Having kept the electronics on a very tight leash in L’œuvre au noir, James Dillon reins them in almost completely in the seventh work of the Nine Rivers cycle, éileadh sguaibe. Like its predecessor, the work was also commissioned for the Paragon Ensemble, who gave the first performance in January 1991. The title, in Scots Gaelic, approximates to “gathered up in pleated folds”, referencing the kilt and serving as a descriptor for Dillon’s manipulation of material, which he has described as “folding sound”. The electronics, as i’ve said, are negligible, so the piece is simply heard as one for brass septet and percussion. Despite éileadh sguaibe‘s brief duration (about which more later), Dillon establishes a fascinating relationship between these two groups, which in many ways feels like a continuation from L’œuvre au noir (and almost sounds like a larger incarnation of Richard Barrett’s superb piece for trombone and percussion, EARTH); in part, it’s inspired by this stanza from Rimbaud’s La Bateau ivre:

I, who trembled, hearing at fifty leagues off
The moaning of the Behemoths in heat and the thick Maelstroms,
I, eternal spinner of the blue immobility,
Miss Europe with its ancient parapets!
(translation by Wallace Fowlie)

Read more

Tags:

James Dillon – Nine Rivers (World Première) – 6. L’œuvre au noir

Posted on by 5:4 in Premières | Leave a comment

The third and final part of James Dillon’s Nine Rivers bears the subtitle ‘Melanosis’, another reference to alchemy, this time ‘blackening’. This is, in fact, the first of the three stages of the alchemical process; Dillon began with the middle stage (leukosis), followed by the final stage (iosis), so the connection he’s making is not a straightforward one. The connotations of ‘melanosis’ (also known as nigredo) are rich and thought-provoking, implying a cleansing kind of disintegration which has a psychological/spiritual parallel in the ‘dark night of the soul’. This is overwhelmingly emphasised in the sixth work of Nine Rivers, L’œuvre au noir. That title—usually translated as ‘The abyss’—comes from a 1968 novel by the Belgian writer Marguerite Yourcenar, in which she sought to allude to “what is said to be the most difficult phase of the alchemist’s process, the separation and dissolution of substance” (from the book’s introduction). This is intense, rather daunting stuff, and a quick glance at the instrumentation of Dillon’s piece makes it clear that this abyss is one into which he intends to dive headlong. L’œuvre au noir is scored for bass flute, bassoon/contrabassoon, tenor-bass and bass trombones, harp, 2 cellos and a double bass—notwithstanding some higher pitched doublings and percussion (plus a live electronic component), this is an utmost dark, bass-heavy ensemble; ‘noir’ is right. Read more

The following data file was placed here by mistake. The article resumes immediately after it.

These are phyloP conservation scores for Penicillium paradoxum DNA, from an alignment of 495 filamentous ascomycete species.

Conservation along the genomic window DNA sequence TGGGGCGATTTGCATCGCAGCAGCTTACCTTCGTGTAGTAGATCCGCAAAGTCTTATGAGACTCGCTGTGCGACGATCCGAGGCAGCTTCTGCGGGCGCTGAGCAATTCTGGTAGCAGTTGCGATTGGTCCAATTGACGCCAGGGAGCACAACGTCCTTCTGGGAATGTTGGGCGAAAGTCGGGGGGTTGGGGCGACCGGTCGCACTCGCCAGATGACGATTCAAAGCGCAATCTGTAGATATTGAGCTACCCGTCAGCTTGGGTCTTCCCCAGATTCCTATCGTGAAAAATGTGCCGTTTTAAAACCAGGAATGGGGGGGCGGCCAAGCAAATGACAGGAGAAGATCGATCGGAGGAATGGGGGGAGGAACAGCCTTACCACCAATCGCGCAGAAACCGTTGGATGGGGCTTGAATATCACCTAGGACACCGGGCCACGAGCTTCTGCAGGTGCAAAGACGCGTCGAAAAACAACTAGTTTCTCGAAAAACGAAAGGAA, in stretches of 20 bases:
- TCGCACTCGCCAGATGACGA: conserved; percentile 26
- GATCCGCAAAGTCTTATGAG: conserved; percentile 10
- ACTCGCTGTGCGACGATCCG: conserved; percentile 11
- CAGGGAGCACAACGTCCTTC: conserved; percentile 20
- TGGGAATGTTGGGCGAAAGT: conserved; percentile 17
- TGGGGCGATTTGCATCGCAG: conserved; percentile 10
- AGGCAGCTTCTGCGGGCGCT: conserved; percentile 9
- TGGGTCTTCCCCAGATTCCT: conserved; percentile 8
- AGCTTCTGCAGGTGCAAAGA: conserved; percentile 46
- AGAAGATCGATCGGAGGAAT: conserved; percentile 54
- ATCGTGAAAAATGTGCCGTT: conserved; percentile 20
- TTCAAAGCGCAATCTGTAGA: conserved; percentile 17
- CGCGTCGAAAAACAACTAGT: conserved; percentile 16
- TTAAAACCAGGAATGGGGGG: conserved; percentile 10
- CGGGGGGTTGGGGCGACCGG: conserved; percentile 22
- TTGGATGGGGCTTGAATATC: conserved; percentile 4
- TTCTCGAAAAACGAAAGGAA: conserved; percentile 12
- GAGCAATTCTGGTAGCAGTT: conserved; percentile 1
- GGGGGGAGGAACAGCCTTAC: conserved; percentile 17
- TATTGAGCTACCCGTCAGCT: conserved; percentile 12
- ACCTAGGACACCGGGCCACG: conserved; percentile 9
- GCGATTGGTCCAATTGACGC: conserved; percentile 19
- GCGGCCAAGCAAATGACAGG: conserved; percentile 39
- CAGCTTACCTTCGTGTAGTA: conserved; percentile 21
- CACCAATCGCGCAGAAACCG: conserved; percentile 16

Tags:

James Dillon – Nine Rivers (World Première) – 5. La coupure

Posted on by 5:4 in Premières | Leave a comment

To describe the fifth work in James Dillon’s Nine Rivers, La coupure, as being ‘pivotal’ perhaps seems like a truism; it sits, after all, at the epicentre of the cycle. Yet it marks a timbral transition that will be felt on all the remaining pieces, namely the inclusion of electronics. Dillon’s relationship with electronics is not new (he attended IRCAM in the mid-1980s) but is evidently problematic, insofar as his feelings about the general state of electronic music are concerned. In an interview prior to last year’s world première, Dillon summarised that “…the problem with electronics is that it sounds like shit”, which is a refreshingly candid reaction to the bland, generic fare churned out by too many for too long. It’s also a useful caveat when approaching La coupure, a 50-minute work for percussion and electronics, suggesting we’re going to hear something a little different from the norm. The title means ‘the cut’, a reference to, among other things, the way rivers divide, and aspects of division preoccupy the piece throughout. The relevant stanza from Rimbaud’s Le Bateau ivre is particularly vivid:

I know the skies bursting with lighting, and the waterspouts
And the surf and the currents; I know the evening,
And dawn as exhalted as a flock of doves,
And at times I have seen what man thought he saw!
(translation by Wallace Fowlie)

Read more

Tags: